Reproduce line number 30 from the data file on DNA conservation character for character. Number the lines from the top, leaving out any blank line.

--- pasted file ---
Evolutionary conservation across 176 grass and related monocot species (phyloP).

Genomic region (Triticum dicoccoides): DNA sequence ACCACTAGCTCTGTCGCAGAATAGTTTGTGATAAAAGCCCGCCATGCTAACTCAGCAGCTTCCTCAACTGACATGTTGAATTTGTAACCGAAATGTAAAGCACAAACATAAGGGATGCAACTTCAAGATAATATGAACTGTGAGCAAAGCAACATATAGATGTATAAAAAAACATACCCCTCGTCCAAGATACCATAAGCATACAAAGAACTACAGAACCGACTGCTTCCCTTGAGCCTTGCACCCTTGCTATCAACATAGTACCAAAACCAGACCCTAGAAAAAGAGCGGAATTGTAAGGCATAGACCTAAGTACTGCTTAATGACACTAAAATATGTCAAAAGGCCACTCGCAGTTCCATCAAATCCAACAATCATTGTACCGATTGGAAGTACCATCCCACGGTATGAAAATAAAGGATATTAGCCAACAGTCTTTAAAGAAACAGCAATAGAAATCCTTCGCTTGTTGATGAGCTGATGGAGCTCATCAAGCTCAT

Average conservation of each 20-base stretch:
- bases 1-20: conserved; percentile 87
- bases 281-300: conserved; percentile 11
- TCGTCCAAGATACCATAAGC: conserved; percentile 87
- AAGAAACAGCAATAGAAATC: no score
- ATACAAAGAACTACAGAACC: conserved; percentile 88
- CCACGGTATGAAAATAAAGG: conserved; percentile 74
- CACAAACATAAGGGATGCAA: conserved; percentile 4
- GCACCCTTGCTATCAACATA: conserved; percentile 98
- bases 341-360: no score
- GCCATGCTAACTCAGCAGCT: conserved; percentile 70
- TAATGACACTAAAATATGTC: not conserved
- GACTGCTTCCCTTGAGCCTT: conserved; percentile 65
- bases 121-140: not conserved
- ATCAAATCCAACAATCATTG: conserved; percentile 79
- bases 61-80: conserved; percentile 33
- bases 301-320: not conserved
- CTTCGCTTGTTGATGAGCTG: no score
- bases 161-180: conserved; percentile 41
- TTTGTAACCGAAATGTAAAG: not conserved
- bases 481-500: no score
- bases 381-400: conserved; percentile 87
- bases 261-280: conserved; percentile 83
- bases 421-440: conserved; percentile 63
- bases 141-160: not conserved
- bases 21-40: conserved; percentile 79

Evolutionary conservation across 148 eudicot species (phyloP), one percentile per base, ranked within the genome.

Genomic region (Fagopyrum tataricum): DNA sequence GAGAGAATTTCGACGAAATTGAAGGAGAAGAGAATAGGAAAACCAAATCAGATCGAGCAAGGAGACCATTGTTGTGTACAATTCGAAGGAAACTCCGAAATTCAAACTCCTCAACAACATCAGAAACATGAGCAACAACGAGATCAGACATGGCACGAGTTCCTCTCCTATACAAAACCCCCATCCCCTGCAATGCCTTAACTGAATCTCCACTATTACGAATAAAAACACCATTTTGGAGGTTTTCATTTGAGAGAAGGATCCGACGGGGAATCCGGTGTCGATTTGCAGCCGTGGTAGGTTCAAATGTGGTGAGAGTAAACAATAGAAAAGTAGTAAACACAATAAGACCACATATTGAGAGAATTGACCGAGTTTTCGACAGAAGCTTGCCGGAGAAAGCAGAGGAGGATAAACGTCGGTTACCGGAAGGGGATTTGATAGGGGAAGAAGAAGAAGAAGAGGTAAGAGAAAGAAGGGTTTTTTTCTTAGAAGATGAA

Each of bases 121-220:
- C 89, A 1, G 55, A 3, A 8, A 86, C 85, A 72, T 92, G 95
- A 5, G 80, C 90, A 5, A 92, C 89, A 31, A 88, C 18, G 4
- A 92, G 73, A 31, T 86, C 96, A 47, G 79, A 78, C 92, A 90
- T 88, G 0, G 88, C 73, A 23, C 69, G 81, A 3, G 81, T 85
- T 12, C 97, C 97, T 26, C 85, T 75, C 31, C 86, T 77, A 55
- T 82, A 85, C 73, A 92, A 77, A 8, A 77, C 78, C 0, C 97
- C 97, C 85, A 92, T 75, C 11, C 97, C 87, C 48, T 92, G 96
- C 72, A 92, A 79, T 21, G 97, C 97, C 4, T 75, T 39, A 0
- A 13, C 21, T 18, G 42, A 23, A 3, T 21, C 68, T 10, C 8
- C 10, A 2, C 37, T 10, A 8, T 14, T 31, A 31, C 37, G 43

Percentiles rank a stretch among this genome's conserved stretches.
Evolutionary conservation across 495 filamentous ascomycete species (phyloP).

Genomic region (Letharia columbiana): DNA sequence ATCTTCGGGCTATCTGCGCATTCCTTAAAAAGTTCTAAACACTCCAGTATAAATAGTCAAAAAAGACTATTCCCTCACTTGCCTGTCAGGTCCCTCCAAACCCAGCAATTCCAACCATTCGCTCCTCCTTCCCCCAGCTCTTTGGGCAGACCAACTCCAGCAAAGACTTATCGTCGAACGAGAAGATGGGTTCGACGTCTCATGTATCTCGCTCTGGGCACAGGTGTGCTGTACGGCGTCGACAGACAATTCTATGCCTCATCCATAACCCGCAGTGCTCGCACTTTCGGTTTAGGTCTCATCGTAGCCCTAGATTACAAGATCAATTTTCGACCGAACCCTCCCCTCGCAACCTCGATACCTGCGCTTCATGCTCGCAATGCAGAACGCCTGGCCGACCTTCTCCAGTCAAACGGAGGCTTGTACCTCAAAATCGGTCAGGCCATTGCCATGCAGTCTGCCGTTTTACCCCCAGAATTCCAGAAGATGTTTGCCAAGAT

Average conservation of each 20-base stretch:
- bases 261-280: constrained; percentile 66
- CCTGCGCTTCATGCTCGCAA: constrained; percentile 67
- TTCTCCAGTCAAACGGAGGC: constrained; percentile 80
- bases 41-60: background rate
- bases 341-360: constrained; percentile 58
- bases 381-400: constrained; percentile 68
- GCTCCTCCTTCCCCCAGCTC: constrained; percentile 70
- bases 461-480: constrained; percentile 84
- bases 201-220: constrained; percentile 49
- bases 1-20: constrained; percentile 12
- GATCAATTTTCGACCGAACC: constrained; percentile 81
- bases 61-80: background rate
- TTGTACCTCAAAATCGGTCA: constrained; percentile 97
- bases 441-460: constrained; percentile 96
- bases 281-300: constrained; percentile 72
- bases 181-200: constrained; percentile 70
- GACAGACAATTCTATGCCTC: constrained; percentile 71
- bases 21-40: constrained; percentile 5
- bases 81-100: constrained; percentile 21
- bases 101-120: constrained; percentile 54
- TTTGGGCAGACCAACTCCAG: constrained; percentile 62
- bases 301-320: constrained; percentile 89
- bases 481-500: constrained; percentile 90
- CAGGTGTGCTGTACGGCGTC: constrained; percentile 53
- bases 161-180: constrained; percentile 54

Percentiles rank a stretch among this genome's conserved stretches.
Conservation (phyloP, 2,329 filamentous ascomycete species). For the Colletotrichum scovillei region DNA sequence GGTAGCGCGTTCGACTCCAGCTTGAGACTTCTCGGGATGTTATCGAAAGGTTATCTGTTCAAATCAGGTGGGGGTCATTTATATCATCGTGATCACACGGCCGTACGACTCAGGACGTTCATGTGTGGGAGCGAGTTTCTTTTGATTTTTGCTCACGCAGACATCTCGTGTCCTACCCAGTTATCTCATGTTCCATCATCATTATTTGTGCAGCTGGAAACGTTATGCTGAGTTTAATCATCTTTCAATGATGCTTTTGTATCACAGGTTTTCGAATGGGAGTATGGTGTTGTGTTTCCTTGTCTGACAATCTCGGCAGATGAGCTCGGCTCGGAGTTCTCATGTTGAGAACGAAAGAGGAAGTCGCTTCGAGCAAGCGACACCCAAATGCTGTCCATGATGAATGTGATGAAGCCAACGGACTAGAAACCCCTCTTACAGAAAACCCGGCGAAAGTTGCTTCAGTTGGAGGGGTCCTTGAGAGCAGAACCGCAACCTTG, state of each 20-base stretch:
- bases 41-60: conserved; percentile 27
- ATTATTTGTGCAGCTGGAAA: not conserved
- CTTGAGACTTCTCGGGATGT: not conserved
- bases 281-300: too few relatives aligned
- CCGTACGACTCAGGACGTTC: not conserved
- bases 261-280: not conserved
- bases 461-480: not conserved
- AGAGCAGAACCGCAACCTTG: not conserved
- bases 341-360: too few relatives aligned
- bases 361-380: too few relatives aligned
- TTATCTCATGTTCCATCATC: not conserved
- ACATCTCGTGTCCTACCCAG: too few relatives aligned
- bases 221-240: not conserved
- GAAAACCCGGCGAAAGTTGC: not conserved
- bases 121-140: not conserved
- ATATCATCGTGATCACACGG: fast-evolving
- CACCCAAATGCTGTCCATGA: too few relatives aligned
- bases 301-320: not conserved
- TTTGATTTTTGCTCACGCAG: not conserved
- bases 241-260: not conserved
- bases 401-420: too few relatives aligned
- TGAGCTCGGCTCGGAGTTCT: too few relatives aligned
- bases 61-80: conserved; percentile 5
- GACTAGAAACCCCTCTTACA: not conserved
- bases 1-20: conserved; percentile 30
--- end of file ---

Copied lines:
Genomic region (Fagopyrum tataricum): DNA sequence GAGAGAATTTCGACGAAATTGAAGGAGAAGAGAATAGGAAAACCAAATCAGATCGAGCAAGGAGACCATTGTTGTGTACAATTCGAAGGAAACTCCGAAATTCAAACTCCTCAACAACATCAGAAACATGAGCAACAACGAGATCAGACATGGCACGAGTTCCTCTCCTATACAAAACCCCCATCCCCTGCAATGCCTTAACTGAATCTCCACTATTACGAATAAAAACACCATTTTGGAGGTTTTCATTTGAGAGAAGGATCCGACGGGGAATCCGGTGTCGATTTGCAGCCGTGGTAGGTTCAAATGTGGTGAGAGTAAACAATAGAAAAGTAGTAAACACAATAAGACCACATATTGAGAGAATTGACCGAGTTTTCGACAGAAGCTTGCCGGAGAAAGCAGAGGAGGATAAACGTCGGTTACCGGAAGGGGATTTGATAGGGGAAGAAGAAGAAGAAGAGGTAAGAGAAAGAAGGGTTTTTTTCTTAGAAGATGAA